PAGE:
20

30

40 50 2θ (degree)

60

70

Fig. 2. X-ray powder patterns of recovered samples from (a) 9.9 GPa, 993 K, (b) 9.9 GPa, 1013 K, and (c) scanning electron microscope image of In droplets. Arrows in (b) indicate the Bragg peaks from indium metal.

or decomposition curve of InN was determined by X-ray diffraction measurements for the samples recovered from various pressures and temperatures. 3. Result and discussion Fig. 2 shows representative diffraction patterns taken for the recovered samples. The bottom pattern taken for the sample recovered from 9.9 GPa and 993 K mainly consists of Bragg peaks from wurtzite InN and contains slight peaks due to impurities such as In2O3. However, a signal for decomposition was not detected. Thus, solid InN exists stably at the pressure and temperature condition. The upper pattern, which measured for the sample heated to 1013 K at 9.9 GPa, indicates the presence of diffraction peaks from indium metal as well as the original wurtzite peaks; the InN compound partially decomposes into indium metal and nitrogen gas. The inset of Fig. 2 shows a scanning electron microscope image, which indicates that the decomposed indium metal appears as small droplets with a typical size of a few micrometers in diameter.

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T (K)

T (K) 1100

1000

900

1100

1000

900

800

1010 Solid InN

Pressure (Pa)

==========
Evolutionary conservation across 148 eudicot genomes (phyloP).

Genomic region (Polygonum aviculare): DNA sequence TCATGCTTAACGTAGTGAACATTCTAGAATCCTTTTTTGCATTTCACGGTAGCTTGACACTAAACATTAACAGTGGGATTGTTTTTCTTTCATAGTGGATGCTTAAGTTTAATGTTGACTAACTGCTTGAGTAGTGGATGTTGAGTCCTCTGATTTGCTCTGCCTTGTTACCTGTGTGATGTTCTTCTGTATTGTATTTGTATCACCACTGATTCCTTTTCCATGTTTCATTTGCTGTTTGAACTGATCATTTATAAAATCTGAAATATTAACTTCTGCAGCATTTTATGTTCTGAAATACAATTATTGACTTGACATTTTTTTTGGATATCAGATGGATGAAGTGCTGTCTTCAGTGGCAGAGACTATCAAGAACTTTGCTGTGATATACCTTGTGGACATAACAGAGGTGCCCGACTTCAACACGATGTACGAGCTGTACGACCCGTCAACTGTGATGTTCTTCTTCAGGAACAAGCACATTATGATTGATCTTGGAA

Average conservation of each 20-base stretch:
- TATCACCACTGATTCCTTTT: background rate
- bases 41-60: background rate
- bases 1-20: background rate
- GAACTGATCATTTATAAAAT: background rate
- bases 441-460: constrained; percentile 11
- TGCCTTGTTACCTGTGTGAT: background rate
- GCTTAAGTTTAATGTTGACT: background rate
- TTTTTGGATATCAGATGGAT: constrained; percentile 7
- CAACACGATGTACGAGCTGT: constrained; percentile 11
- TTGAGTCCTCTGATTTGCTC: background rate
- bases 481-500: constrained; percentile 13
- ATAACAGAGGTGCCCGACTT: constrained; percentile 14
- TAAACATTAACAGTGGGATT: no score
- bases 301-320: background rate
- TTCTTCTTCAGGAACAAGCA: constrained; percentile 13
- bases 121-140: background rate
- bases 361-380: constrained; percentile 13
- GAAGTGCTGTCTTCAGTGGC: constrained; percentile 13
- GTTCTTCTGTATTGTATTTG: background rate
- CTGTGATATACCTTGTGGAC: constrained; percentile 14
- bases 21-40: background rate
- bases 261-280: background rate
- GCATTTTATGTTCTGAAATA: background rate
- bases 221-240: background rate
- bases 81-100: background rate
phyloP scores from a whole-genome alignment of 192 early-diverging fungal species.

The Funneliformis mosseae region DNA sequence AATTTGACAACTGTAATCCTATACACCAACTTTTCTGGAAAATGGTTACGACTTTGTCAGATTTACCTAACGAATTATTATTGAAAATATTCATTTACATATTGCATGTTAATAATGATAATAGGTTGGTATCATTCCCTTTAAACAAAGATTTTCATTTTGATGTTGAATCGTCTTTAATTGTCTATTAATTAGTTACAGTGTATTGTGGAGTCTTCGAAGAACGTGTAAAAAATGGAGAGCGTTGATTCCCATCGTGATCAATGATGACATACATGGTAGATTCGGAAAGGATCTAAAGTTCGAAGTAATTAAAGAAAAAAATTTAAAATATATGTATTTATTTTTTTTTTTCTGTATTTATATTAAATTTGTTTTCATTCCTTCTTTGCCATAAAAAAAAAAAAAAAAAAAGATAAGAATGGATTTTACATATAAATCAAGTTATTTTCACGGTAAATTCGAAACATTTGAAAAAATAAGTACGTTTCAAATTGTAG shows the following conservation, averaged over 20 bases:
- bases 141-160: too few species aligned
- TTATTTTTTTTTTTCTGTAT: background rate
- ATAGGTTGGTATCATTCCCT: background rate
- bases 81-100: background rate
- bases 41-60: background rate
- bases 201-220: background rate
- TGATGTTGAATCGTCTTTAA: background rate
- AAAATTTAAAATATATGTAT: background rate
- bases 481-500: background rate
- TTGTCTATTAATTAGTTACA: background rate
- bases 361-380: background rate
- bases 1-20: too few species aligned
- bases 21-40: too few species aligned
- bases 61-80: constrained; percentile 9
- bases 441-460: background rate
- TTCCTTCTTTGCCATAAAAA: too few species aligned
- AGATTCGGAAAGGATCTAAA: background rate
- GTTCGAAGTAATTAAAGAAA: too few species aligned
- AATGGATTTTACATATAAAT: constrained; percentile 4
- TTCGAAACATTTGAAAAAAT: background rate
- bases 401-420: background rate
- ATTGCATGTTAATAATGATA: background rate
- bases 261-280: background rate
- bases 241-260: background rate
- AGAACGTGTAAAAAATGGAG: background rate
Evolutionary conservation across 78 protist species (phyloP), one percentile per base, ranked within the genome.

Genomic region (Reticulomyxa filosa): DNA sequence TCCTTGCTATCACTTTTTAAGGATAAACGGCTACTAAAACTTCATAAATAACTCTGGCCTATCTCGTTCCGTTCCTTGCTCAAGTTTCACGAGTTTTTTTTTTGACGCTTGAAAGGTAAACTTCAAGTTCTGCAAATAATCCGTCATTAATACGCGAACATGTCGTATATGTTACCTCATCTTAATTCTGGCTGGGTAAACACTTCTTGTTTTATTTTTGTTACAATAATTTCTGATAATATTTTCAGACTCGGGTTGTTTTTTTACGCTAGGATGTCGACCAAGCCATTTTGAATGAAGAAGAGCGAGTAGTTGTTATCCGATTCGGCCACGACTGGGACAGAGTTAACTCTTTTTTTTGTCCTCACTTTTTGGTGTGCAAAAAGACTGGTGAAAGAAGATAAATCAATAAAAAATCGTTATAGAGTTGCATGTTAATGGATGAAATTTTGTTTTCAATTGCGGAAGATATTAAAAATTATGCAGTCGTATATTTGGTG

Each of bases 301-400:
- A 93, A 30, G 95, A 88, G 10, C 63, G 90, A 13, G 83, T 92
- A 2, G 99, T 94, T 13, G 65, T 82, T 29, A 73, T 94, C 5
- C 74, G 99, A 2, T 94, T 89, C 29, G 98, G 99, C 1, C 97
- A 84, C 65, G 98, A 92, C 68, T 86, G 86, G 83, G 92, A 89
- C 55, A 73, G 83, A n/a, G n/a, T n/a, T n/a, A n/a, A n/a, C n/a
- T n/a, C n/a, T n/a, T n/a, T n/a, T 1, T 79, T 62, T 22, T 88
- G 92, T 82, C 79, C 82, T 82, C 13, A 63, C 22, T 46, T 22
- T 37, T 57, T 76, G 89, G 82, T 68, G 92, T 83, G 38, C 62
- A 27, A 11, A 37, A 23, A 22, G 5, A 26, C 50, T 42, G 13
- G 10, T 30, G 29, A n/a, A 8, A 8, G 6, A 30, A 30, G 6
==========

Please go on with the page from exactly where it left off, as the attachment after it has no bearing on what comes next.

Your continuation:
Pressure (Pa)

1010

109.9 In +

1 N 2 2

106

109.8 0.9

1.0

1.1

108

1.2

ref [3] ref [7] ref [8] ref [9] present work

104 1.0

1000 / T (K-1) Fig. 3. Stability diagram of InN obtained in the present study. Open and close symbols represent instability and stability points of InN, respectively.

Fig. 3 shows the results of the quench experiments carried out in a pressure range of 6.7–10.0 GPa and a temperature range of 890–1070 K. The decomposition curve is presented with a straight line in this pressure and temperature range. As commonly observed, the decomposition pressure increases with temperature: 9.9 GPa at 1003 K and 10 GPa at 1066 K. A structural transition occurs in the solid phase above 10 GPa. The wurtzite structure begins to transform into the rock salt structure. At ambient temperature, the transition pressure increases to 12.1 GPa. The phase boundary has a negative slope and hence, intersects with the decomposition curve near 10 GPa and 1070 K. Fig. 4 shows the log10(p)1/T plot along with earlier results [3,7–9]. The decomposition pressures obtained in the present experiments show a temperature insensitive behavior, which is located around 10 GPa for the temperature range measured. This behavior contrasts earlier results, which show a rapid decrease in the decomposition pressure as the temperature decreases, especially below 870 K. The standard enthalpy of formation of InN is derived from the decomposition p–T relation. For the decomposition reaction 1 InNðsÞ$InðlÞ þ N2 ðgÞ, 2

(1)

the p–T trajectory of the decomposition is described by the van’t Hoff equation: dðln KÞ DH 0f ¼ , dð1=TÞ R

1.2

1.4

1000 / T (K-1)

(2)

where K is the equilibrium constant, T is the temperature, DH 0f is the standard enthalpy of formation of InN, and R is the gas constant. Because nitrogen is the only species in the vapor phase and the partial pressure of indium vapor is